Friday, June 30, 2006

Protection of Egg Donors Heading for Governor's Desk

Legislation aimed at protecting women who donate eggs for stem cell research in California – except for research financed by CIRM – cleared a state legislative committee and appears headed for the governor's desk.

The measure – SB1260 by Sen. Deborah Ortiz, D-Sacramento – was approved on a 12-0 vote earlier this week. It now goes to the Assembly Appropriations Committee, where it is likely to be sent on to the Assembly floor.

Ortiz' office issued the following statement:
"'Stem cell research holds great promise for chronic and life-threatening diseases that affect more than 100 million Americans,' Ortiz said. 'We all want biomedical research to move forward, but we must ensure that women who provide eggs for research are fully educated about potential reproductive health risks.'

"SB 1260 ensures that women who are considering donating eggs for stem cell research are fully informed of potential risks and provide written and oral consent before taking fertility or ovarian stimulation drugs and undergoing assisted oocyte production (AOP) procedures. The bill limits, in accordance with the National Academy of Sciences, compensation to only allow reimbursement for direct expenses. It also provides payment for expenses associated with any necessary pre and post-procedure medical care.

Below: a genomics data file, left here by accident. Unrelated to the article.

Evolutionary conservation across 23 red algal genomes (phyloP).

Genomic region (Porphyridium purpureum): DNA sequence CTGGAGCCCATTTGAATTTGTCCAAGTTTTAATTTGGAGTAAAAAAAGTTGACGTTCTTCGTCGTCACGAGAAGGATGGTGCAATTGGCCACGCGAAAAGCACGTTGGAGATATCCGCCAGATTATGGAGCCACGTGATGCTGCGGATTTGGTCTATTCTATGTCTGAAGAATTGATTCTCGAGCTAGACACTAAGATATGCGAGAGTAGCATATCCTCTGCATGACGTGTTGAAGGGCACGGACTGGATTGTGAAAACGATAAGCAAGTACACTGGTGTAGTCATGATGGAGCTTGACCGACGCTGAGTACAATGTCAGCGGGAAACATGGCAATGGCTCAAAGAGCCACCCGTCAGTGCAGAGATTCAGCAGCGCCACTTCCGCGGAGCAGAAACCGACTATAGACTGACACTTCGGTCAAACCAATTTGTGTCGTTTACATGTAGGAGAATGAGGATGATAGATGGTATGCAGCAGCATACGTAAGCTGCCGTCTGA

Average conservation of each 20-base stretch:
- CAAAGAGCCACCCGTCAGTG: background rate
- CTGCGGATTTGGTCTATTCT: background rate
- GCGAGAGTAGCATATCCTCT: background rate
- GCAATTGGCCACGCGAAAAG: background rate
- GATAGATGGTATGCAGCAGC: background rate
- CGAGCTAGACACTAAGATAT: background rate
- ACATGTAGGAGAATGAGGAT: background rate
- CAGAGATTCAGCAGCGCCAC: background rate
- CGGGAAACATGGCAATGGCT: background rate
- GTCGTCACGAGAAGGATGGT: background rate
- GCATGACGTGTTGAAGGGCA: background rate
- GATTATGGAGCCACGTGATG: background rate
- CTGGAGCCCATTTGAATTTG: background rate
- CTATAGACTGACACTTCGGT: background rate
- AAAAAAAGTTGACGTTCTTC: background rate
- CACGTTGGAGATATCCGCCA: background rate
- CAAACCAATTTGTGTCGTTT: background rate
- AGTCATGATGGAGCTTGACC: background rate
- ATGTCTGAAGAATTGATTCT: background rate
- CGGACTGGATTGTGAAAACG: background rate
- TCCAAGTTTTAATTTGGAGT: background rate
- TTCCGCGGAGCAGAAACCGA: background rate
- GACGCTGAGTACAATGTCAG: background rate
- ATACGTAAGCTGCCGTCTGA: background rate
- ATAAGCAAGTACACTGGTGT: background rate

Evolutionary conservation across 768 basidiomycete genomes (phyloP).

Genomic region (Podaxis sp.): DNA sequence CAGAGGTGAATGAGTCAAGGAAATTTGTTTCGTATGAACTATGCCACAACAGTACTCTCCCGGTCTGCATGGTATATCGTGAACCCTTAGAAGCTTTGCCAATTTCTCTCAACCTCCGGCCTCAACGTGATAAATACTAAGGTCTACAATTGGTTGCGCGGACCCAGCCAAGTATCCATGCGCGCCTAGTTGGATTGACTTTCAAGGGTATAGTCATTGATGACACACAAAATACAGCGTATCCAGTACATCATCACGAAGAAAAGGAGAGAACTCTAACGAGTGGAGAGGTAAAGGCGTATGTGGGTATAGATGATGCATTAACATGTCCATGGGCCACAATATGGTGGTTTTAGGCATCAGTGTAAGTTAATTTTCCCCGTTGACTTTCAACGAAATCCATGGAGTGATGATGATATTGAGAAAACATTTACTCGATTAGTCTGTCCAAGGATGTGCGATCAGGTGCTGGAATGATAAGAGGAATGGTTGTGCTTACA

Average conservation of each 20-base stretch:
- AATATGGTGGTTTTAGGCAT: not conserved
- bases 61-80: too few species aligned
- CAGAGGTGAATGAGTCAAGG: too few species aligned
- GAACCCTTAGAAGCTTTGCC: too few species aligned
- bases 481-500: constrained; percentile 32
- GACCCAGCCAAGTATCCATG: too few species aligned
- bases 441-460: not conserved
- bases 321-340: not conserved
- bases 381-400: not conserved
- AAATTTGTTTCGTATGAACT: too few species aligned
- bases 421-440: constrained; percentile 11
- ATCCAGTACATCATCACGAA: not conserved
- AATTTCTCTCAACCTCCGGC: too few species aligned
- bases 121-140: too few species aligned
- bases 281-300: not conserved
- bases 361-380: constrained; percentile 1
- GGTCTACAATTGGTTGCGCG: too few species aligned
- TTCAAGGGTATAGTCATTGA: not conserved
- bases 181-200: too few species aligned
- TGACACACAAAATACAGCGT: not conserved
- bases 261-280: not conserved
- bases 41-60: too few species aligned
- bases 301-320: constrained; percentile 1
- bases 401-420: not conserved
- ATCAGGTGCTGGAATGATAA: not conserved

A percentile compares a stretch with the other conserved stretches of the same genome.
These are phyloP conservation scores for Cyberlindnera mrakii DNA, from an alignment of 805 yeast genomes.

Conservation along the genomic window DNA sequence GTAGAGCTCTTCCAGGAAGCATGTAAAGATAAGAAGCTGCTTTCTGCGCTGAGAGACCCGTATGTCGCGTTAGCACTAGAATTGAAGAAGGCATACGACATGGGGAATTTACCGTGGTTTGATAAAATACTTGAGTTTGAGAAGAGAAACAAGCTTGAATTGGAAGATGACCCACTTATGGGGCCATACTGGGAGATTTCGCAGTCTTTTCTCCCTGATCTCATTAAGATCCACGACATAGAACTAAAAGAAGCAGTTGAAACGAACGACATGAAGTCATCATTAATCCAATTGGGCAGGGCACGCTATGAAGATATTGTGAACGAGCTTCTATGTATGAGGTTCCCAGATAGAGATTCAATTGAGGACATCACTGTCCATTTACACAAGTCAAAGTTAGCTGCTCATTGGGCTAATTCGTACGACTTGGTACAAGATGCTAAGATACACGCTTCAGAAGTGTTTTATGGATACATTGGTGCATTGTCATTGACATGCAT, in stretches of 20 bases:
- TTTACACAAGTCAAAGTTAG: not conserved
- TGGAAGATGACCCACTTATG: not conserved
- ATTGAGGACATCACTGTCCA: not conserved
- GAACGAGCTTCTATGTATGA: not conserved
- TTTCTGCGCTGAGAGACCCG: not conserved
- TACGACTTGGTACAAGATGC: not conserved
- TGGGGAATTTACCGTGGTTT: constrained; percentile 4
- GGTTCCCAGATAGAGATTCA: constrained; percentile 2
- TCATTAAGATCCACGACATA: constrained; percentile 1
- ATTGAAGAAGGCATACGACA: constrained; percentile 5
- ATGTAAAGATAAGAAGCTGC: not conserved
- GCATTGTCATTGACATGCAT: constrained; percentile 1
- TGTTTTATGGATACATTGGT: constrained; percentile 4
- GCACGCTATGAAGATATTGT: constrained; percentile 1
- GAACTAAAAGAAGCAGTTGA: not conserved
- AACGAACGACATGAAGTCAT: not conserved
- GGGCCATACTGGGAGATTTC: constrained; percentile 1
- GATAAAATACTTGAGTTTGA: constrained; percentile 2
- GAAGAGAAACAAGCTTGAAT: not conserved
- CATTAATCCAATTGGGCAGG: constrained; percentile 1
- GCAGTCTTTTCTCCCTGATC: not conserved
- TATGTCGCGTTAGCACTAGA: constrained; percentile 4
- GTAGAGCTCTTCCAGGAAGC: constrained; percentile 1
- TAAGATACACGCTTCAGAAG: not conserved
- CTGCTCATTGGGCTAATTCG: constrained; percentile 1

"The bill will provide a streamlined set of standards for egg donations and continue state oversight that began in 2003 with SB 322 by Ortiz. Under SB 1260, an advisory committee created by SB 322 will finish making recommendations to the Department of Health Services (DHS) so that DHS may develop stem cell research guidelines for reviewing stem cell research projects."
The Health Services advisory committee has said it "is concerned with the designation of the IRBs (institutional review boards)as regulatory bodies of stem cell research, the breadth of the requirement for provision of medical care for adverse medical consequences of donating oocytes for research purposes, and the broad and ambiguous restrictions on who may be a research oocyte donor," according to the latest legislative analysis of the bill. Sphere: Related Content

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